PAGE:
Egyptian President Abdel Fattah Al-Sisi is scheduled to hold talks with South Sudanese president Salva Kiir who is currently visiting Cairo, with the two countries expected to sign a water deal.
Prior to the meeting of the heads of states, the water ministers of the two countries held talks. Egypt’s Water and Irrigation Minister Hossam El-Din Moghazy and South Sudan’s Water and Electricity Minister Jemma Nunu Kumba held talks on Friday in which they discussed preparations for the signing of the water agreement.
Moghazy was cited by state-run newspaper Al-Ahram as saying that the agreement will allow for the presence of an official mission of the Ministry of Irrigation, similar to the one in Sudan. Al-Ahram reported that this agreement is among several others due to be signed, which contribute to strengthening ties on all levels between the two countries.
Kiir arrived to Cairo on Thursday, leading a high level delegation of ministers. On the same day, the South Sudanese president held talks with Egyptian Prime Minister Ibrahim Mehleb, attended by Egypt’s ministers of irrigation, electricity, health, and housing.
Mehleb told Kiir that Egypt is a partner in South Sudan’s development efforts and is willing to meet all of South Sudan’s development needs in the service and development sectors, state-run television reported. Kiir praised the “positive” cooperation between the two countries in various aspects.
Last month, Egypt’s foreign minister Sameh Shoukry held talks with his South Sudanese counterpart Barnaba Benjamin in Cairo, during which they discussed preparations for Kiir’s visit. The two foreign ministers also discussed ways to improve bilateral ties in political, economic, trade, education, and agricultural fields.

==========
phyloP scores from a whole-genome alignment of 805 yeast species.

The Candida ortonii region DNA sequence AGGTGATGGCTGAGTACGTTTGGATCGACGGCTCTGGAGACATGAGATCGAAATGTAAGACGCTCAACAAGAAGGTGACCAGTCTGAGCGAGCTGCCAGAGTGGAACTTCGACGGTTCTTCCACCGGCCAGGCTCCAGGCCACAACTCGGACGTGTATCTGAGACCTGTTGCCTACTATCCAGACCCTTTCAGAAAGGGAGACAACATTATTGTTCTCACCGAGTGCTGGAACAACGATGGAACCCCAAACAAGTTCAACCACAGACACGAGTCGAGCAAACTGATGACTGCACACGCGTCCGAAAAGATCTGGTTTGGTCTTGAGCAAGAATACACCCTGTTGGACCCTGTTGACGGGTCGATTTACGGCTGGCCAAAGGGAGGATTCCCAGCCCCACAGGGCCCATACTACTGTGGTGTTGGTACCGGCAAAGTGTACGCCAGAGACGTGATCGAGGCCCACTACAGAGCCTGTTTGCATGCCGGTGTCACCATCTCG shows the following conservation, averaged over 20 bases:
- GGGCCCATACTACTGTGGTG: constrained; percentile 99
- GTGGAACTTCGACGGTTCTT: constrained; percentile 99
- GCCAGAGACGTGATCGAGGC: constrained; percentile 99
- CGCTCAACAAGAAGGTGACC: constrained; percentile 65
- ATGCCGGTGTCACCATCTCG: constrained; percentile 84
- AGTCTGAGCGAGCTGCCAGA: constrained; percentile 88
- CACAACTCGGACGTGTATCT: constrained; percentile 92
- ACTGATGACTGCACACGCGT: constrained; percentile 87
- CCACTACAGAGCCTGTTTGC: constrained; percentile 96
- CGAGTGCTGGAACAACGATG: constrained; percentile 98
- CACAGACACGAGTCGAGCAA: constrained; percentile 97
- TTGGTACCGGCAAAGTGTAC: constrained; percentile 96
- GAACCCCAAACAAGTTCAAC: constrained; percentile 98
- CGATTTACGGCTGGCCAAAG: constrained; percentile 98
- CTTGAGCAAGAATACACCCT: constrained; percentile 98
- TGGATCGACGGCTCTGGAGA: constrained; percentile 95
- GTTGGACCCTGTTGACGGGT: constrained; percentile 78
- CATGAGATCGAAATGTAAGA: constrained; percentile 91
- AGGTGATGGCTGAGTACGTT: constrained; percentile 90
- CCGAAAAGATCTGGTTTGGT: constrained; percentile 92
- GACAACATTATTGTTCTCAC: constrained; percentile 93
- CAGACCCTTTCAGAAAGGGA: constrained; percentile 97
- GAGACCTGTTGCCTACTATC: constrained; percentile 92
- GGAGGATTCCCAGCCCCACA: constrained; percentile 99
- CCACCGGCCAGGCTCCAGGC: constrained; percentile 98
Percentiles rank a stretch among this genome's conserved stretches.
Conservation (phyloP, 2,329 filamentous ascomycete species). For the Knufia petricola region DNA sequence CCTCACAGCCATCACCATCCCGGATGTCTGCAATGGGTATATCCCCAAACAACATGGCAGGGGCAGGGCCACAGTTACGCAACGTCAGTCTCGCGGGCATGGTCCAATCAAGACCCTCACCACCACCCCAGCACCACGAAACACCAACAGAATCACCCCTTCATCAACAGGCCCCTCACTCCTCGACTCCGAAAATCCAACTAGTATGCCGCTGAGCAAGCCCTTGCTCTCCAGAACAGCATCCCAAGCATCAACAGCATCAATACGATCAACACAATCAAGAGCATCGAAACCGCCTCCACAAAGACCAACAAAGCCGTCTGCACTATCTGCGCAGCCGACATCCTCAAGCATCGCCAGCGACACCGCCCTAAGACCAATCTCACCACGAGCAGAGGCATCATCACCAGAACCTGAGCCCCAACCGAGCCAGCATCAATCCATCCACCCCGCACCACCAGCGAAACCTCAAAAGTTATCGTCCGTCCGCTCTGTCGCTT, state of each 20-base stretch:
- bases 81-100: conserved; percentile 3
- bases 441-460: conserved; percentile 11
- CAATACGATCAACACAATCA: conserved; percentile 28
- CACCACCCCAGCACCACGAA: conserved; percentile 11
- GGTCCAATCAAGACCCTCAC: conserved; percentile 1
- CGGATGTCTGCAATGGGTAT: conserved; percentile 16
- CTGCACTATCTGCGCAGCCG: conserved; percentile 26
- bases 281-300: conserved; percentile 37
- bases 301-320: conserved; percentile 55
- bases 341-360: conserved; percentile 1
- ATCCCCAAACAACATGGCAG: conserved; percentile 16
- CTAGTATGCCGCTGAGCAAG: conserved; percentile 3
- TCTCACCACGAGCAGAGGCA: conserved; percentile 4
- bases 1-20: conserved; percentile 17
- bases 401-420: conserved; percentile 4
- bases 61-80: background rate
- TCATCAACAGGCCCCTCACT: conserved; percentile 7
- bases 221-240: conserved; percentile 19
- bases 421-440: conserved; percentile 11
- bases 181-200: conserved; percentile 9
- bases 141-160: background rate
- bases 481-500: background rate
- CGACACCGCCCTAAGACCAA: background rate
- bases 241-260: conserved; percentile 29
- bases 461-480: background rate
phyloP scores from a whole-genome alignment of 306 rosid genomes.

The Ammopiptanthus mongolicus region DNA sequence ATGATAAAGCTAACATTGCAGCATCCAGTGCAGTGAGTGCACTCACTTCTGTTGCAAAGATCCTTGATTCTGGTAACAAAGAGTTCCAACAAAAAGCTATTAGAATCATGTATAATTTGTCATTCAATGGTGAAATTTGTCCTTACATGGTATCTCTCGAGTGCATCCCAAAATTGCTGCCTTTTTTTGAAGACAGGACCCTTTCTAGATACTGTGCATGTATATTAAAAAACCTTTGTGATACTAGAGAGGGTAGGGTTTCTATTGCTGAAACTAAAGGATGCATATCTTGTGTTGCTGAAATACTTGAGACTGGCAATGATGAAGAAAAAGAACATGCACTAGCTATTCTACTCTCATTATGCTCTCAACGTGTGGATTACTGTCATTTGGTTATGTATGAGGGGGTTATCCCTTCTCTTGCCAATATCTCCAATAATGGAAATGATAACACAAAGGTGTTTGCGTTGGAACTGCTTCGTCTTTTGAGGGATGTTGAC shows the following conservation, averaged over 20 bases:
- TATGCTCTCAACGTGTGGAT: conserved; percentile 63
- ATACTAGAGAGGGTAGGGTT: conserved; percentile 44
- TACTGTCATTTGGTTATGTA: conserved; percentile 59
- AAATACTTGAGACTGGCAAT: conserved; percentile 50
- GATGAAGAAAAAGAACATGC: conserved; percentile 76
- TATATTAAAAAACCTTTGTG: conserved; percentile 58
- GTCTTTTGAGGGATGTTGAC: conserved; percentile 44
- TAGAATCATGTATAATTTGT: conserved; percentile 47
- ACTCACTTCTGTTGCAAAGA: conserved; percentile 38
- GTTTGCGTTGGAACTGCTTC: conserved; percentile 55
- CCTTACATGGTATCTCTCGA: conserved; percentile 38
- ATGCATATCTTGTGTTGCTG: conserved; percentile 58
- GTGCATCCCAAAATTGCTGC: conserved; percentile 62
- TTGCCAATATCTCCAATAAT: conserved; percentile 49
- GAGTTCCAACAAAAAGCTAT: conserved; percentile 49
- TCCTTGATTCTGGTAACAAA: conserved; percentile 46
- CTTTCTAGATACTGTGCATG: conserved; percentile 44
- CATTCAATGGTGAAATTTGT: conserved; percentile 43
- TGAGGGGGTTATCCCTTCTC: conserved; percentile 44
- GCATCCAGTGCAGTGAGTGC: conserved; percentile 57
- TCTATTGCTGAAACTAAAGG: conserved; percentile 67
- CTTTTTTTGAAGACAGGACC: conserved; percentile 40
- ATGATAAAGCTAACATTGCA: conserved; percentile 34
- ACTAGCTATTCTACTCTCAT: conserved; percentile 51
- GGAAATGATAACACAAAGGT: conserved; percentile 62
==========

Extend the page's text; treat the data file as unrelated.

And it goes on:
Benjamin also informed Shoukry about the talks that were taking place between South Sudan’s government and opposition mediated by the Intergovernmental Authority on Development (IGAD), a development body in the east Africa region.
Kiir’s visit comes shortly after conflicting parties in South Sudan agreed to end nearly a year of fighting. The IGAD announced on 9 November that the conflicting sides agreed to a detailed timetable to be applied as part of their implementation of the cessation of hostilities agreement.
The conflict began in December 2013 when Kiir accused his former vice president, Riek Machar of attempting to stage a coup d’etat. Egypt sent a delegation to South Sudan to announce its support to all regional efforts aimed at reaching a quick solution to the crisis and to help find an “exit.”
However Egypt’s and other countries’ diplomatic efforts failed to avoid the escalation of the crisis and the ensuing fighting between South Sudanese government and opposition troops has uprooted around 1.5 million people and left more than 7 million at risk of hunger and disease, according to figures from the United Nations.